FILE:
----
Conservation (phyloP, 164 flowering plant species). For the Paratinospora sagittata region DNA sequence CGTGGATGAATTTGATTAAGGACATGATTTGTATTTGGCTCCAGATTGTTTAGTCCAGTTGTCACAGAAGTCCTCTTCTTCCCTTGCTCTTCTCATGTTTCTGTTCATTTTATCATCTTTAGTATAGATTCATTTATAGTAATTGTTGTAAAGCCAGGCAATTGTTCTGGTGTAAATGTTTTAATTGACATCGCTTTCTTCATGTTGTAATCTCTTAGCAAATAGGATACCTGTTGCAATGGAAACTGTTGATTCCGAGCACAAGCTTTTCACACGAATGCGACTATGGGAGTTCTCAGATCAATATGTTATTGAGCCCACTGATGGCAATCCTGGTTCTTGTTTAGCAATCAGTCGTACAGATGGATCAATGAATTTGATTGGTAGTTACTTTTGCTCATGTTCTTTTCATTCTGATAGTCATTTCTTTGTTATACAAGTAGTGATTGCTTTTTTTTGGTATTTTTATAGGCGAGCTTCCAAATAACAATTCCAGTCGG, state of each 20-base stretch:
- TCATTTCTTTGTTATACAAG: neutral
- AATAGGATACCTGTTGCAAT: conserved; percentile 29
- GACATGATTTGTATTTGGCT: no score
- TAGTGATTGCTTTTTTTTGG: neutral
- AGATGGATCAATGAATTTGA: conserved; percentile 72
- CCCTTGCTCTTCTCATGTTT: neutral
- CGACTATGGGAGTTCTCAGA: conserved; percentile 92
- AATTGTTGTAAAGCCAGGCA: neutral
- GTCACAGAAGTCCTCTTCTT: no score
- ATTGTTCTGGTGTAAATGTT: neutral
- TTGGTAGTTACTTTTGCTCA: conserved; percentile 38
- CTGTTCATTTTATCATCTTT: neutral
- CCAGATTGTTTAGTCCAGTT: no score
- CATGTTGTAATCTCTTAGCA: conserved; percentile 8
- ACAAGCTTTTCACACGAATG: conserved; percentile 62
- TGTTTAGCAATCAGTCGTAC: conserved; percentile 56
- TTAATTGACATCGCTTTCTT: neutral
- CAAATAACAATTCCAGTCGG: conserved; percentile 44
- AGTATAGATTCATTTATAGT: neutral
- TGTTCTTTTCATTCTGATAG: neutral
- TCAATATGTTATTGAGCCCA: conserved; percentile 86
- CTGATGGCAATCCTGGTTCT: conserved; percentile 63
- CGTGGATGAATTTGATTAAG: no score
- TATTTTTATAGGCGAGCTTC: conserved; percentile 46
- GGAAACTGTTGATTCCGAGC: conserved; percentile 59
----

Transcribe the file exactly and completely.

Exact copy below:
Conservation (phyloP, 164 flowering plant species). For the Paratinospora sagittata region DNA sequence CGTGGATGAATTTGATTAAGGACATGATTTGTATTTGGCTCCAGATTGTTTAGTCCAGTTGTCACAGAAGTCCTCTTCTTCCCTTGCTCTTCTCATGTTTCTGTTCATTTTATCATCTTTAGTATAGATTCATTTATAGTAATTGTTGTAAAGCCAGGCAATTGTTCTGGTGTAAATGTTTTAATTGACATCGCTTTCTTCATGTTGTAATCTCTTAGCAAATAGGATACCTGTTGCAATGGAAACTGTTGATTCCGAGCACAAGCTTTTCACACGAATGCGACTATGGGAGTTCTCAGATCAATATGTTATTGAGCCCACTGATGGCAATCCTGGTTCTTGTTTAGCAATCAGTCGTACAGATGGATCAATGAATTTGATTGGTAGTTACTTTTGCTCATGTTCTTTTCATTCTGATAGTCATTTCTTTGTTATACAAGTAGTGATTGCTTTTTTTTGGTATTTTTATAGGCGAGCTTCCAAATAACAATTCCAGTCGG, state of each 20-base stretch:
- TCATTTCTTTGTTATACAAG: neutral
- AATAGGATACCTGTTGCAAT: conserved; percentile 29
- GACATGATTTGTATTTGGCT: no score
- TAGTGATTGCTTTTTTTTGG: neutral
- AGATGGATCAATGAATTTGA: conserved; percentile 72
- CCCTTGCTCTTCTCATGTTT: neutral
- CGACTATGGGAGTTCTCAGA: conserved; percentile 92
- AATTGTTGTAAAGCCAGGCA: neutral
- GTCACAGAAGTCCTCTTCTT: no score
- ATTGTTCTGGTGTAAATGTT: neutral
- TTGGTAGTTACTTTTGCTCA: conserved; percentile 38
- CTGTTCATTTTATCATCTTT: neutral
- CCAGATTGTTTAGTCCAGTT: no score
- CATGTTGTAATCTCTTAGCA: conserved; percentile 8
- ACAAGCTTTTCACACGAATG: conserved; percentile 62
- TGTTTAGCAATCAGTCGTAC: conserved; percentile 56
- TTAATTGACATCGCTTTCTT: neutral
- CAAATAACAATTCCAGTCGG: conserved; percentile 44
- AGTATAGATTCATTTATAGT: neutral
- TGTTCTTTTCATTCTGATAG: neutral
- TCAATATGTTATTGAGCCCA: conserved; percentile 86
- CTGATGGCAATCCTGGTTCT: conserved; percentile 63
- CGTGGATGAATTTGATTAAG: no score
- TATTTTTATAGGCGAGCTTC: conserved; percentile 46
- GGAAACTGTTGATTCCGAGC: conserved; percentile 59